In the war on terror, politicians are making many mistakes. Some of the most costly mistakes come from refusing to understand the enemy. Perhaps a quick look at The War Within would help.
Land of the Free
This movie is an unflinching portrait of a suicide bomber. An introductory scene shows Hassan (Ayad Akhtar) being tortured. The scene either explains or excuses, depending on your take, what follows. Hassan smuggles himself into the United States where, with 7 other terrorists, he plans to blow himself up in an attack on New York City.
Writers Akhtar, Tom Glynn, and Joseph Castelo (who also directed) contrast Hassan with a more typical Pakistani Muslim experience. He looks up his old friend Sayeed (Firdous Bamji), whose family has settled in New York. Their son attends school, and they are actively involved in the PTA. They have backyard barbecues with their friends and the talk politics, religion, and the weather.
To Sayeed’s family, Hassan seems very serious, very pious. To us, we know that it goes beyond that. In dealing with his fellow conspirators, he chides them for losing the moral high ground by partaking in the unholy freedoms of the United States — alcohol, gambling, even prostitutes. He reassures them that what they are doing is what Allah has willed for them.
Enough Rope to Hang Himself
The War Within is a very good political movie about terrorism. It doesn’t surpass The Battle of Algiers, but it deserves to be mentioned in the same breath. Castelo and the other writers take the subject seriously. They do their best not to paint the terrorist a villainous black. Instead, they let the character speak for himself.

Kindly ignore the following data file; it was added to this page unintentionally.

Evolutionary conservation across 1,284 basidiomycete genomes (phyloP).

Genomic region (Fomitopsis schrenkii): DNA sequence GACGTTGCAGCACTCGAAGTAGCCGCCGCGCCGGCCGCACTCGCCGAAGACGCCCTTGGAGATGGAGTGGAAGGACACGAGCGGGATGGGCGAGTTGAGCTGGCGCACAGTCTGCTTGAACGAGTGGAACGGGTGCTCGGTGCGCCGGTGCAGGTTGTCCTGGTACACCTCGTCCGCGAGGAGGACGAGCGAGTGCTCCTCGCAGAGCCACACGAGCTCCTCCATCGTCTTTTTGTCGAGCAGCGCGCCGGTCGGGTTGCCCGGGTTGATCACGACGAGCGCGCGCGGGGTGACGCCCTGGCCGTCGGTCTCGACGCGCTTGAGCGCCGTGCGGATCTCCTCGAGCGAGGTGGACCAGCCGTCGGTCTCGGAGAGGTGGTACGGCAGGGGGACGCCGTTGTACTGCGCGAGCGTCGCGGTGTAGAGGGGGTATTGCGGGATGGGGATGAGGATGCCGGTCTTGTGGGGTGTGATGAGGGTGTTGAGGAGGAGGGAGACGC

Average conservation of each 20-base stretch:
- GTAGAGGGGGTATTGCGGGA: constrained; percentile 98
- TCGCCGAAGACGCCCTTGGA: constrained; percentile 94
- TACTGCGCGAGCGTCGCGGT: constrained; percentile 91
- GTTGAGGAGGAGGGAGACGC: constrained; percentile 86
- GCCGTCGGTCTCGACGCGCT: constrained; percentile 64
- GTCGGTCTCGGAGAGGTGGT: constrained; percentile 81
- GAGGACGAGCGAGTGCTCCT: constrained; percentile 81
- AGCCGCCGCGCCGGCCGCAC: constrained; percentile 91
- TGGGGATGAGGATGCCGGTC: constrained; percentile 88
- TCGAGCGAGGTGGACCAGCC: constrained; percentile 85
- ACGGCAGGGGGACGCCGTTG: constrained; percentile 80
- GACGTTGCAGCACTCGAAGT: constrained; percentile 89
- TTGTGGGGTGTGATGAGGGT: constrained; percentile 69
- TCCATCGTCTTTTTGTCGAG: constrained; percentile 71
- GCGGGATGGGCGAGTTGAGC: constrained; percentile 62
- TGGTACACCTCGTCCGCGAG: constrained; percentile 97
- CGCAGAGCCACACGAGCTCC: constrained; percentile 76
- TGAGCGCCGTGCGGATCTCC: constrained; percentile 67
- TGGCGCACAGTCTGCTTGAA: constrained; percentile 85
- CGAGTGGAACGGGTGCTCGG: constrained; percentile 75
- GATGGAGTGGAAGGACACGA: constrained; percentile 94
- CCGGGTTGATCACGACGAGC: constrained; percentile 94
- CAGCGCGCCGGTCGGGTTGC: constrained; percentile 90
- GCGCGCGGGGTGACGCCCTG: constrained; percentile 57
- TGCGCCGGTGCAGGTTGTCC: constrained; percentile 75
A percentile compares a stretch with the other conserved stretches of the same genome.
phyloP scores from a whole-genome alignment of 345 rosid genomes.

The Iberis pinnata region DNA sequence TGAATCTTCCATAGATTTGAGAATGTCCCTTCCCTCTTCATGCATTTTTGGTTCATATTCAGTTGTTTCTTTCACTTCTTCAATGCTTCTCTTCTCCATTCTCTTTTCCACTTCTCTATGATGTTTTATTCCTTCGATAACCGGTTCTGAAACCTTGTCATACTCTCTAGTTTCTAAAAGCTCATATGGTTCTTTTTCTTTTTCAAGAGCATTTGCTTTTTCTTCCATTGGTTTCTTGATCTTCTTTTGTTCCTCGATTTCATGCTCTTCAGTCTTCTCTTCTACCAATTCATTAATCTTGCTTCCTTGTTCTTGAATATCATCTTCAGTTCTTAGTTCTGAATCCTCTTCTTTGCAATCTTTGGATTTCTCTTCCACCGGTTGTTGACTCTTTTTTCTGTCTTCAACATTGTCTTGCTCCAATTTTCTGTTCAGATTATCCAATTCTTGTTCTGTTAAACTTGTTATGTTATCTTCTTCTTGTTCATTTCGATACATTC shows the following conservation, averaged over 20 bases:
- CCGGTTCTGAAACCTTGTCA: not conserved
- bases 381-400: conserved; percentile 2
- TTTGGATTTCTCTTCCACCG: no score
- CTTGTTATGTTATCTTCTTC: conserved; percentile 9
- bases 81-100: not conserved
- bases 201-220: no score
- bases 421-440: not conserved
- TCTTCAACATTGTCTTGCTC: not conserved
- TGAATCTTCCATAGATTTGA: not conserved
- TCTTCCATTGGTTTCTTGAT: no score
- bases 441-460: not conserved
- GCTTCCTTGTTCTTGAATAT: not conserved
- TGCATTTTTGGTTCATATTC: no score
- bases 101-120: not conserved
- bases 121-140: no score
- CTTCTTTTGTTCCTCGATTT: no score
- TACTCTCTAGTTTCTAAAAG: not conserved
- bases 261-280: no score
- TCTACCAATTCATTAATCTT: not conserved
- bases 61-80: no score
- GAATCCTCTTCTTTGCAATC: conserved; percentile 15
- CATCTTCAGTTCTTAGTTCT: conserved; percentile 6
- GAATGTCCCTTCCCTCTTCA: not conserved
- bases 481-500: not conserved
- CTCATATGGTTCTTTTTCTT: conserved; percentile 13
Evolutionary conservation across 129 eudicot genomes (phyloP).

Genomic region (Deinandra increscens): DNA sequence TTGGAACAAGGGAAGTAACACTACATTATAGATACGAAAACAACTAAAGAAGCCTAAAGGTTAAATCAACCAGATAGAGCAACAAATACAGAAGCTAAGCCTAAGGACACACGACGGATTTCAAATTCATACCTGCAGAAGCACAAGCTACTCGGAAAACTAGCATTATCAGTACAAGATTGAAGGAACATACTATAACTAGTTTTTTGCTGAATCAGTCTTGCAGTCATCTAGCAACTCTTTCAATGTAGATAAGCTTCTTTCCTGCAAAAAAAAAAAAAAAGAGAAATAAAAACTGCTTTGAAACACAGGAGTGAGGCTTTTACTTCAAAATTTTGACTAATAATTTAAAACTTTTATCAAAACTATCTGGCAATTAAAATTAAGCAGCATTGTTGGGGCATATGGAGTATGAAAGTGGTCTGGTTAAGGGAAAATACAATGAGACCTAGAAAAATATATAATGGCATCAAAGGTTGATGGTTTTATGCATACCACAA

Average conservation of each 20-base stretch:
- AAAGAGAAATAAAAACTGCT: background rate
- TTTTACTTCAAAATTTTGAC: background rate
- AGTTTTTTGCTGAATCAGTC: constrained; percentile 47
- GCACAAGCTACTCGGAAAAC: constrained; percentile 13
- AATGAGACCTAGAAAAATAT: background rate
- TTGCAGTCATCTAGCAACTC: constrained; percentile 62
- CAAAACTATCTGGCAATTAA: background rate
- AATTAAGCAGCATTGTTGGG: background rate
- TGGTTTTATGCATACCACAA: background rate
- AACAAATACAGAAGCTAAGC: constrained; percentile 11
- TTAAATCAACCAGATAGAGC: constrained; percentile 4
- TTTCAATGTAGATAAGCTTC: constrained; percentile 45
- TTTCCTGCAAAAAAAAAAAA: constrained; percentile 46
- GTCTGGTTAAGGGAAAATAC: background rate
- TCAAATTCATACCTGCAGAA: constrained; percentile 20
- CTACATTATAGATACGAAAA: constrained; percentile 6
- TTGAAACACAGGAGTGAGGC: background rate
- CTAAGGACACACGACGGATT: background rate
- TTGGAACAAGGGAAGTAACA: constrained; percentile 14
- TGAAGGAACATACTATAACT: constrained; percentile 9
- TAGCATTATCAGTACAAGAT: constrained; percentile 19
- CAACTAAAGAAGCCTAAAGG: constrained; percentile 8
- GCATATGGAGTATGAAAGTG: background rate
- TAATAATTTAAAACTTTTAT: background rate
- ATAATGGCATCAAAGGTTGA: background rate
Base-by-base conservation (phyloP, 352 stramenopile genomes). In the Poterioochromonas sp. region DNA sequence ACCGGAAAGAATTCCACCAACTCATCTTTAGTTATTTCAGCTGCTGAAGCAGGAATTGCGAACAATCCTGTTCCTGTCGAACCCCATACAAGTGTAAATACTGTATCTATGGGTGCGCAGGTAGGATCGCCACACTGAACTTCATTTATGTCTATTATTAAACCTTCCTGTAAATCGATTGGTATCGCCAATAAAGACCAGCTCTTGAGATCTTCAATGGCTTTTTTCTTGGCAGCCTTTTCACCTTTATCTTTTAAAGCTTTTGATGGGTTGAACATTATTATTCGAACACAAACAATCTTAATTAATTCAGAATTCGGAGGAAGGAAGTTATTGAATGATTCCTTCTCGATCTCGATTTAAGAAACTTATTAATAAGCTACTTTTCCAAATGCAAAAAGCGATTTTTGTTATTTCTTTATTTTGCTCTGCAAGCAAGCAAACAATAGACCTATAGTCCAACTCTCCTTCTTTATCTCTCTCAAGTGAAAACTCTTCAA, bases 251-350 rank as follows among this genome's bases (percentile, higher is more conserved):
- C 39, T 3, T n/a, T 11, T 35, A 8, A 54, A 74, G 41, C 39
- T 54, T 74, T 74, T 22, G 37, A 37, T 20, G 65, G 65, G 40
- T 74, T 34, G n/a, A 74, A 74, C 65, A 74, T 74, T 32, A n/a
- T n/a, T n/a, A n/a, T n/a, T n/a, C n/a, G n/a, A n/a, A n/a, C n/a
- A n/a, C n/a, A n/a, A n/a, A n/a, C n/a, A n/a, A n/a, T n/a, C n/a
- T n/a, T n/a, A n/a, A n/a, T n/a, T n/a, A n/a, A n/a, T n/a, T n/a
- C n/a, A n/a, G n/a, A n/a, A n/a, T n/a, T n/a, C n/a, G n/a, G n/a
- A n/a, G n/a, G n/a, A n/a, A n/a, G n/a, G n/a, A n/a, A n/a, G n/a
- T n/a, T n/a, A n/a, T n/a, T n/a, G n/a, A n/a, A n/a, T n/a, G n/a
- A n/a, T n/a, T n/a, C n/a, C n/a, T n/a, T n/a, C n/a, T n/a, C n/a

The result is nearly the same — the bomber ends up looking like a villain — but the audience can condemn him without prejudice. We can see the mistakes he makes along the way — mistakes lots of people have made and continue to make.
Spelling it Out
Perhaps the best thing about The War Within is that it spells out the motives for terrorism. When the best our political machinery can manage is “they hate our freedom,” it’s refreshing to hear someone take the time to explain what the real motives are.
As genuine as Hassan’s motives seem to be, the movie never sympathizes with him. It lets Hassan say what he believes — that he is carrying out the will of Allah, and that “America” must pay for what she has done to Hassan’s Islamic brothers. But smart audiences will see the holes in his explanations.
In fact, The War Within is an excellent lesson in what’s wrong with the extremist and fundamentalist thinking behind terrorism. If the best Hassan can come up with is “it is God’s will,” but he cannot answer how he knows the mind of God, then he really has no reason at all. When he is so sensitive to insult, and yet so insensitive in inflicting pain and death, then he is a hypocrite at best, mentally ill at worst.
Ironically, some other critics have blasted the movie for being too “on the nose” and for spelling things out too clearly. But when you can’t get an honest discussion of terrorists and their motives anywhere else, perhaps the cinema is the place to turn.